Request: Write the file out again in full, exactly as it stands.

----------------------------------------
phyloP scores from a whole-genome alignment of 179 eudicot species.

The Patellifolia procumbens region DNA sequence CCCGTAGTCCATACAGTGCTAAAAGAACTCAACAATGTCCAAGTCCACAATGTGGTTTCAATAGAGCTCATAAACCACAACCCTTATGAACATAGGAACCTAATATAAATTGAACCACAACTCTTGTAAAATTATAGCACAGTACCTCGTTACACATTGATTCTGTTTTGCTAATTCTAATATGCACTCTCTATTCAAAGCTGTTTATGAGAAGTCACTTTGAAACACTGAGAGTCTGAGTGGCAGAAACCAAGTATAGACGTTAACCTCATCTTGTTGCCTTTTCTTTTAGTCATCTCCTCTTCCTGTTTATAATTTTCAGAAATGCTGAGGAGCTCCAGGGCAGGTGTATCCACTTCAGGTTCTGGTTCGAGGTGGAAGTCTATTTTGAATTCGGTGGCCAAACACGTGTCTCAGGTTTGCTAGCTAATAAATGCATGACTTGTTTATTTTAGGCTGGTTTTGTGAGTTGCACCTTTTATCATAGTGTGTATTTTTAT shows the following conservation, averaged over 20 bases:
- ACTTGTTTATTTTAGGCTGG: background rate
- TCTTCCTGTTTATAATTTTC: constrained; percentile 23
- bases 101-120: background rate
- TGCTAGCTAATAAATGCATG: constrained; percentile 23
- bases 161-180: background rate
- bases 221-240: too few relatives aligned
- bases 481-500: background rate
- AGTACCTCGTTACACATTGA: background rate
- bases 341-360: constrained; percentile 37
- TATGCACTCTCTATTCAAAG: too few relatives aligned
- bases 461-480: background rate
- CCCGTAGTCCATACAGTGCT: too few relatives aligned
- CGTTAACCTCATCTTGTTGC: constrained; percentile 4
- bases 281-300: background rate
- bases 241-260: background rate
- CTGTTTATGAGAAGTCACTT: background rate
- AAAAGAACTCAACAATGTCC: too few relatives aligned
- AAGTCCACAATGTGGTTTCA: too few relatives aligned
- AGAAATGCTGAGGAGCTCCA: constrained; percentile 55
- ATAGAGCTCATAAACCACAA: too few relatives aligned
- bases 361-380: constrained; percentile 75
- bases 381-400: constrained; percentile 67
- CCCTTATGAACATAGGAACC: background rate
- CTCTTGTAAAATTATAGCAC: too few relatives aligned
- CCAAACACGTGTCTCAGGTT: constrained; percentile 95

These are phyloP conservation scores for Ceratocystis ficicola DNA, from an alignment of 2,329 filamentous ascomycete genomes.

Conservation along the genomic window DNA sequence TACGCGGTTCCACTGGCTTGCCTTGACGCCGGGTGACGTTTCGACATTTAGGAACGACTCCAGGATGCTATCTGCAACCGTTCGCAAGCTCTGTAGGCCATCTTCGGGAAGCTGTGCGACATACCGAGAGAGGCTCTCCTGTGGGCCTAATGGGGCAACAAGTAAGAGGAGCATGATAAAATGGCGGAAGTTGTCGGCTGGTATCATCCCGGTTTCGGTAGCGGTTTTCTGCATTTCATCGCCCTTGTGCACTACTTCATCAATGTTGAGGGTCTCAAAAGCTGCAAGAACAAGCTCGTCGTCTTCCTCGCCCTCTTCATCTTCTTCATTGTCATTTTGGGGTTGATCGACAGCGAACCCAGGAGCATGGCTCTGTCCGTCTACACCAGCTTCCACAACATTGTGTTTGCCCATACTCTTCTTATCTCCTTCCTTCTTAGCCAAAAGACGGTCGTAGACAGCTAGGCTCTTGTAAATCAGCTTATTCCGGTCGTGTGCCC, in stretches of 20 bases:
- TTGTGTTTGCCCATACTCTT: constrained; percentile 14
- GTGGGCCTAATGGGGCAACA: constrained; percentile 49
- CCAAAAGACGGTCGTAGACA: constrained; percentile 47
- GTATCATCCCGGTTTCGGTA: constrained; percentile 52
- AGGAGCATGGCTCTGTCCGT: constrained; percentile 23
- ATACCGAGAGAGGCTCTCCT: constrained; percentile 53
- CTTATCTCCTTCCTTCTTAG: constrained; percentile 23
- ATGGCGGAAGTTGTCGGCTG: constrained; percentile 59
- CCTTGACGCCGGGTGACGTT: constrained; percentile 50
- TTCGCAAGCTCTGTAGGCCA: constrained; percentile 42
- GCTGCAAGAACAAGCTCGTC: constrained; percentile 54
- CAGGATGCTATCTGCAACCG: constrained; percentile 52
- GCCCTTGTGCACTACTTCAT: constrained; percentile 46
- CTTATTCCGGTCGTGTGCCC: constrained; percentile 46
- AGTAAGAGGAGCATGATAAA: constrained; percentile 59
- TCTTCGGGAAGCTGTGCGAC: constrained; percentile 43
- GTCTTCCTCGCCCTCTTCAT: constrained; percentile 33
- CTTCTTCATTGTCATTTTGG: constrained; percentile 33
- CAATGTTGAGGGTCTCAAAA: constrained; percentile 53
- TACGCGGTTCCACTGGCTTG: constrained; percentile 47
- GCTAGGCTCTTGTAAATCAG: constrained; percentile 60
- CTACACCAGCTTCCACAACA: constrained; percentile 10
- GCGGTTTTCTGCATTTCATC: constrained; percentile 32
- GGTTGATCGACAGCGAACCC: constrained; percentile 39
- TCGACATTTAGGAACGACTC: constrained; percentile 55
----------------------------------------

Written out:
phyloP scores from a whole-genome alignment of 179 eudicot species.

The Patellifolia procumbens region DNA sequence CCCGTAGTCCATACAGTGCTAAAAGAACTCAACAATGTCCAAGTCCACAATGTGGTTTCAATAGAGCTCATAAACCACAACCCTTATGAACATAGGAACCTAATATAAATTGAACCACAACTCTTGTAAAATTATAGCACAGTACCTCGTTACACATTGATTCTGTTTTGCTAATTCTAATATGCACTCTCTATTCAAAGCTGTTTATGAGAAGTCACTTTGAAACACTGAGAGTCTGAGTGGCAGAAACCAAGTATAGACGTTAACCTCATCTTGTTGCCTTTTCTTTTAGTCATCTCCTCTTCCTGTTTATAATTTTCAGAAATGCTGAGGAGCTCCAGGGCAGGTGTATCCACTTCAGGTTCTGGTTCGAGGTGGAAGTCTATTTTGAATTCGGTGGCCAAACACGTGTCTCAGGTTTGCTAGCTAATAAATGCATGACTTGTTTATTTTAGGCTGGTTTTGTGAGTTGCACCTTTTATCATAGTGTGTATTTTTAT shows the following conservation, averaged over 20 bases:
- ACTTGTTTATTTTAGGCTGG: background rate
- TCTTCCTGTTTATAATTTTC: constrained; percentile 23
- bases 101-120: background rate
- TGCTAGCTAATAAATGCATG: constrained; percentile 23
- bases 161-180: background rate
- bases 221-240: too few relatives aligned
- bases 481-500: background rate
- AGTACCTCGTTACACATTGA: background rate
- bases 341-360: constrained; percentile 37
- TATGCACTCTCTATTCAAAG: too few relatives aligned
- bases 461-480: background rate
- CCCGTAGTCCATACAGTGCT: too few relatives aligned
- CGTTAACCTCATCTTGTTGC: constrained; percentile 4
- bases 281-300: background rate
- bases 241-260: background rate
- CTGTTTATGAGAAGTCACTT: background rate
- AAAAGAACTCAACAATGTCC: too few relatives aligned
- AAGTCCACAATGTGGTTTCA: too few relatives aligned
- AGAAATGCTGAGGAGCTCCA: constrained; percentile 55
- ATAGAGCTCATAAACCACAA: too few relatives aligned
- bases 361-380: constrained; percentile 75
- bases 381-400: constrained; percentile 67
- CCCTTATGAACATAGGAACC: background rate
- CTCTTGTAAAATTATAGCAC: too few relatives aligned
- CCAAACACGTGTCTCAGGTT: constrained; percentile 95

These are phyloP conservation scores for Ceratocystis ficicola DNA, from an alignment of 2,329 filamentous ascomycete genomes.

Conservation along the genomic window DNA sequence TACGCGGTTCCACTGGCTTGCCTTGACGCCGGGTGACGTTTCGACATTTAGGAACGACTCCAGGATGCTATCTGCAACCGTTCGCAAGCTCTGTAGGCCATCTTCGGGAAGCTGTGCGACATACCGAGAGAGGCTCTCCTGTGGGCCTAATGGGGCAACAAGTAAGAGGAGCATGATAAAATGGCGGAAGTTGTCGGCTGGTATCATCCCGGTTTCGGTAGCGGTTTTCTGCATTTCATCGCCCTTGTGCACTACTTCATCAATGTTGAGGGTCTCAAAAGCTGCAAGAACAAGCTCGTCGTCTTCCTCGCCCTCTTCATCTTCTTCATTGTCATTTTGGGGTTGATCGACAGCGAACCCAGGAGCATGGCTCTGTCCGTCTACACCAGCTTCCACAACATTGTGTTTGCCCATACTCTTCTTATCTCCTTCCTTCTTAGCCAAAAGACGGTCGTAGACAGCTAGGCTCTTGTAAATCAGCTTATTCCGGTCGTGTGCCC, in stretches of 20 bases:
- TTGTGTTTGCCCATACTCTT: constrained; percentile 14
- GTGGGCCTAATGGGGCAACA: constrained; percentile 49
- CCAAAAGACGGTCGTAGACA: constrained; percentile 47
- GTATCATCCCGGTTTCGGTA: constrained; percentile 52
- AGGAGCATGGCTCTGTCCGT: constrained; percentile 23
- ATACCGAGAGAGGCTCTCCT: constrained; percentile 53
- CTTATCTCCTTCCTTCTTAG: constrained; percentile 23
- ATGGCGGAAGTTGTCGGCTG: constrained; percentile 59
- CCTTGACGCCGGGTGACGTT: constrained; percentile 50
- TTCGCAAGCTCTGTAGGCCA: constrained; percentile 42
- GCTGCAAGAACAAGCTCGTC: constrained; percentile 54
- CAGGATGCTATCTGCAACCG: constrained; percentile 52
- GCCCTTGTGCACTACTTCAT: constrained; percentile 46
- CTTATTCCGGTCGTGTGCCC: constrained; percentile 46
- AGTAAGAGGAGCATGATAAA: constrained; percentile 59
- TCTTCGGGAAGCTGTGCGAC: constrained; percentile 43
- GTCTTCCTCGCCCTCTTCAT: constrained; percentile 33
- CTTCTTCATTGTCATTTTGG: constrained; percentile 33
- CAATGTTGAGGGTCTCAAAA: constrained; percentile 53
- TACGCGGTTCCACTGGCTTG: constrained; percentile 47
- GCTAGGCTCTTGTAAATCAG: constrained; percentile 60
- CTACACCAGCTTCCACAACA: constrained; percentile 10
- GCGGTTTTCTGCATTTCATC: constrained; percentile 32
- GGTTGATCGACAGCGAACCC: constrained; percentile 39
- TCGACATTTAGGAACGACTC: constrained; percentile 55